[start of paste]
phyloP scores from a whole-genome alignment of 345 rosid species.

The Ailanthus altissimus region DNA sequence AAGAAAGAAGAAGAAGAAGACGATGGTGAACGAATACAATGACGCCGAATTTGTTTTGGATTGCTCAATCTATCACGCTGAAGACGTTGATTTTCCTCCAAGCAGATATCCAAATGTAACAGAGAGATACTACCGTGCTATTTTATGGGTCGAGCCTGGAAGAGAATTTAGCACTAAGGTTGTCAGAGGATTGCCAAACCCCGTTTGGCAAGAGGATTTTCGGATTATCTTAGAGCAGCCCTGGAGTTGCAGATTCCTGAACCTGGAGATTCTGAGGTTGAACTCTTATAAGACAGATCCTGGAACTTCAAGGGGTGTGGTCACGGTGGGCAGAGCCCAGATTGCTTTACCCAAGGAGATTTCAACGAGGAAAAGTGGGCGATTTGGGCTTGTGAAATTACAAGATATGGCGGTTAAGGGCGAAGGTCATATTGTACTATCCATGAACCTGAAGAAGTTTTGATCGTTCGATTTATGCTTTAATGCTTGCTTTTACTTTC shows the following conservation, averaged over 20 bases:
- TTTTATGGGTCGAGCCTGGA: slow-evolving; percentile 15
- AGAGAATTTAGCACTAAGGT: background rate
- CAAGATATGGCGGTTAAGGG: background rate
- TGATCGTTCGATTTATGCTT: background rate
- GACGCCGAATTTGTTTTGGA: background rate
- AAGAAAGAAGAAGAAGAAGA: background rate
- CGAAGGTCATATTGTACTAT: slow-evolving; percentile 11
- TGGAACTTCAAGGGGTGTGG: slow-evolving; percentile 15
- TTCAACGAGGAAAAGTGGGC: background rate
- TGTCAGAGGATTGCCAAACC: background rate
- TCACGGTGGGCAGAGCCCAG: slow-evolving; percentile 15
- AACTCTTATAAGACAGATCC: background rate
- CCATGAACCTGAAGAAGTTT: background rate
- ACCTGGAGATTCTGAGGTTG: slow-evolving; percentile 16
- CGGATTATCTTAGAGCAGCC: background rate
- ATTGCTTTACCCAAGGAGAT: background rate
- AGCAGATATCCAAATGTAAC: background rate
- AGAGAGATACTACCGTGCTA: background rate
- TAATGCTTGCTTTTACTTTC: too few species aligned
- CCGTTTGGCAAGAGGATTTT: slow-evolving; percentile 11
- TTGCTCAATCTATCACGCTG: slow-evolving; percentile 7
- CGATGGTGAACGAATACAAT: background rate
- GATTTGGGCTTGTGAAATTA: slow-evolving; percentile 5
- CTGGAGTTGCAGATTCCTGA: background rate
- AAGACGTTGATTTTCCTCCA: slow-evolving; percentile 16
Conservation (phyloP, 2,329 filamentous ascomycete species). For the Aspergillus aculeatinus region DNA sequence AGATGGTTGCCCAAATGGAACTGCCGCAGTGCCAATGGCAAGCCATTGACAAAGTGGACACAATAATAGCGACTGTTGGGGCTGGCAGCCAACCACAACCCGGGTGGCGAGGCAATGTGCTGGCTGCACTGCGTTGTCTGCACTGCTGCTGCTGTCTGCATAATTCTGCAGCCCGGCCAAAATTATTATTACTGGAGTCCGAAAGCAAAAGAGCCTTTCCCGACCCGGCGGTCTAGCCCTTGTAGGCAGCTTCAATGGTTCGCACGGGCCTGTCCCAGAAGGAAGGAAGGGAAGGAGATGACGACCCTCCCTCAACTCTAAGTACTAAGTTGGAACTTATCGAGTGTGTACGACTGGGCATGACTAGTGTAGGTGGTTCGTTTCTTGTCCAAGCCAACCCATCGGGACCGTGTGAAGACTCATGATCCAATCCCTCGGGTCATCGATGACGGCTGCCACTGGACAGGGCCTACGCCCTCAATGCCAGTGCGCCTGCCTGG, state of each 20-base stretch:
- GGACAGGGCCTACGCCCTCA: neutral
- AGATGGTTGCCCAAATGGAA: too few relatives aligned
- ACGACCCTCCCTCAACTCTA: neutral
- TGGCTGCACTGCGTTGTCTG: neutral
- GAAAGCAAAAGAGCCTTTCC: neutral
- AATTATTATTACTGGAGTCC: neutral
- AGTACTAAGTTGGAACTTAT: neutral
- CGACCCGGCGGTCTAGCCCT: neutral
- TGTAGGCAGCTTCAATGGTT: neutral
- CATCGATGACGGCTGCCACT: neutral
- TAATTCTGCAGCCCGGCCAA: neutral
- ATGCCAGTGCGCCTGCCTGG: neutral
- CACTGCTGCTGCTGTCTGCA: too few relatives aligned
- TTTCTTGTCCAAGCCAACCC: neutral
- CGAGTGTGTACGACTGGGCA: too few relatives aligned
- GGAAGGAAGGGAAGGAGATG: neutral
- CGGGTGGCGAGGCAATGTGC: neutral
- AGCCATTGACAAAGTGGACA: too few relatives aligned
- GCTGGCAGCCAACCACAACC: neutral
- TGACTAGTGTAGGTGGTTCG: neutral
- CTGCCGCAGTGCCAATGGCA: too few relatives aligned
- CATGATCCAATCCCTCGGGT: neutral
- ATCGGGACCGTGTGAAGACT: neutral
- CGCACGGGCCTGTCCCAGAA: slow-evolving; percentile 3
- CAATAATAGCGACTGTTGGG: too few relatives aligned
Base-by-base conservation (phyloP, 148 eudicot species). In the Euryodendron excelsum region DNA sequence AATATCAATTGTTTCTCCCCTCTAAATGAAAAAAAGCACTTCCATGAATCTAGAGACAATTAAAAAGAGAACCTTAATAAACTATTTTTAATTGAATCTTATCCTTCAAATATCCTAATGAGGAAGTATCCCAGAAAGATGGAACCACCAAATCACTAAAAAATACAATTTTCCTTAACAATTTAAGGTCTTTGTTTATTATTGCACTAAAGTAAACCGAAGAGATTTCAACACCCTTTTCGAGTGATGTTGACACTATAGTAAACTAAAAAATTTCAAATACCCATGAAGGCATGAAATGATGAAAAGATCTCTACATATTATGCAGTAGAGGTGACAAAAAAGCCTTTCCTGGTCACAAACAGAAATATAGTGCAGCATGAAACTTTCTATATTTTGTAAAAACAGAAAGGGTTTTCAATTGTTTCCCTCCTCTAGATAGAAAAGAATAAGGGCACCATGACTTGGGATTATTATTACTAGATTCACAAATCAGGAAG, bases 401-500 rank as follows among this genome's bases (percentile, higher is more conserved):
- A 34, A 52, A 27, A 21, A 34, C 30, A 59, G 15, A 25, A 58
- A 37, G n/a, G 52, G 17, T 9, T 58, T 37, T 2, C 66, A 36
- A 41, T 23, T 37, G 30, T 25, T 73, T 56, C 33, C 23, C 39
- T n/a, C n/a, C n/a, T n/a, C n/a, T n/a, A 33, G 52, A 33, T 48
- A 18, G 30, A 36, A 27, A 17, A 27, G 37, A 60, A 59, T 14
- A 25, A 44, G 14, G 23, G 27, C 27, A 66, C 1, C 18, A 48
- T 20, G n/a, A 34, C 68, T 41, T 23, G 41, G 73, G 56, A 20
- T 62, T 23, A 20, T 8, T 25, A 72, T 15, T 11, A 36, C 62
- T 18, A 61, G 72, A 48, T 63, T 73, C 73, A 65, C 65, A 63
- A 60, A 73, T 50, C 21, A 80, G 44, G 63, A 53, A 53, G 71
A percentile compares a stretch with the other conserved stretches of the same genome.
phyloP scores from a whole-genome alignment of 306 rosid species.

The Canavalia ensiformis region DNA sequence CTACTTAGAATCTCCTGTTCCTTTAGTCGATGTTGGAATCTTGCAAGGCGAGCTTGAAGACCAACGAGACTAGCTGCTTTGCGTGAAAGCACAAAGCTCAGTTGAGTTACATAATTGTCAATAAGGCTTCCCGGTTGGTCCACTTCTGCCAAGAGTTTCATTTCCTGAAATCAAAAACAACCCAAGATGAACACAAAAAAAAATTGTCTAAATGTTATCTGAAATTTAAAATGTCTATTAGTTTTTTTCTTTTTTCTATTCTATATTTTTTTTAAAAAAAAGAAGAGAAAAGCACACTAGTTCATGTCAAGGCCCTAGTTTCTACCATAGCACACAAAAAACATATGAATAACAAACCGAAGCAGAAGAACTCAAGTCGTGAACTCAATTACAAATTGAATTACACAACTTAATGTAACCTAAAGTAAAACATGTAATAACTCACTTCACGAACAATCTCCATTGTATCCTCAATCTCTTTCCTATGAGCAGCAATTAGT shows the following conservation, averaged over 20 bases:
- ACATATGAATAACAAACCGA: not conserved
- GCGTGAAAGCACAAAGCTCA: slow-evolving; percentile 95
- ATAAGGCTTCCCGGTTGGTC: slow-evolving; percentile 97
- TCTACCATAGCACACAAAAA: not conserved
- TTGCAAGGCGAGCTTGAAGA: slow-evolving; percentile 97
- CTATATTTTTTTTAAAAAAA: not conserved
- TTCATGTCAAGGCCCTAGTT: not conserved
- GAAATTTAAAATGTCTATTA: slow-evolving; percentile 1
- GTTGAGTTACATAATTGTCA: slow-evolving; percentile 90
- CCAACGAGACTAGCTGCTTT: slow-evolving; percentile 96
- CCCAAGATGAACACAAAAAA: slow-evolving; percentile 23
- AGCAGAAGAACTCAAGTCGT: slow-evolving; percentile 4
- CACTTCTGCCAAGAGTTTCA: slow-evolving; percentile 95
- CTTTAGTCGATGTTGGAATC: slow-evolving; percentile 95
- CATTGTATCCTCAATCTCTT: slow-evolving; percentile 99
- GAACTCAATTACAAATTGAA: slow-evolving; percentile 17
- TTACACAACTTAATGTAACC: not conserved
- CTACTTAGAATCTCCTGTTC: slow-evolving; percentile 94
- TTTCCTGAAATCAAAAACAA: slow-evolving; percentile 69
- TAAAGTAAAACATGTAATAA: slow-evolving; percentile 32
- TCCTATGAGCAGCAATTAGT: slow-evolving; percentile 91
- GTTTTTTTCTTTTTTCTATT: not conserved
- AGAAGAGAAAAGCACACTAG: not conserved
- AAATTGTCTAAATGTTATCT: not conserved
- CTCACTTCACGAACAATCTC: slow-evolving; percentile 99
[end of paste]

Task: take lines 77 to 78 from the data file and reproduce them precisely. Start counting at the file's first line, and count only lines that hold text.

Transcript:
- CCAACGAGACTAGCTGCTTT: slow-evolving; percentile 96
- CCCAAGATGAACACAAAAAA: slow-evolving; percentile 23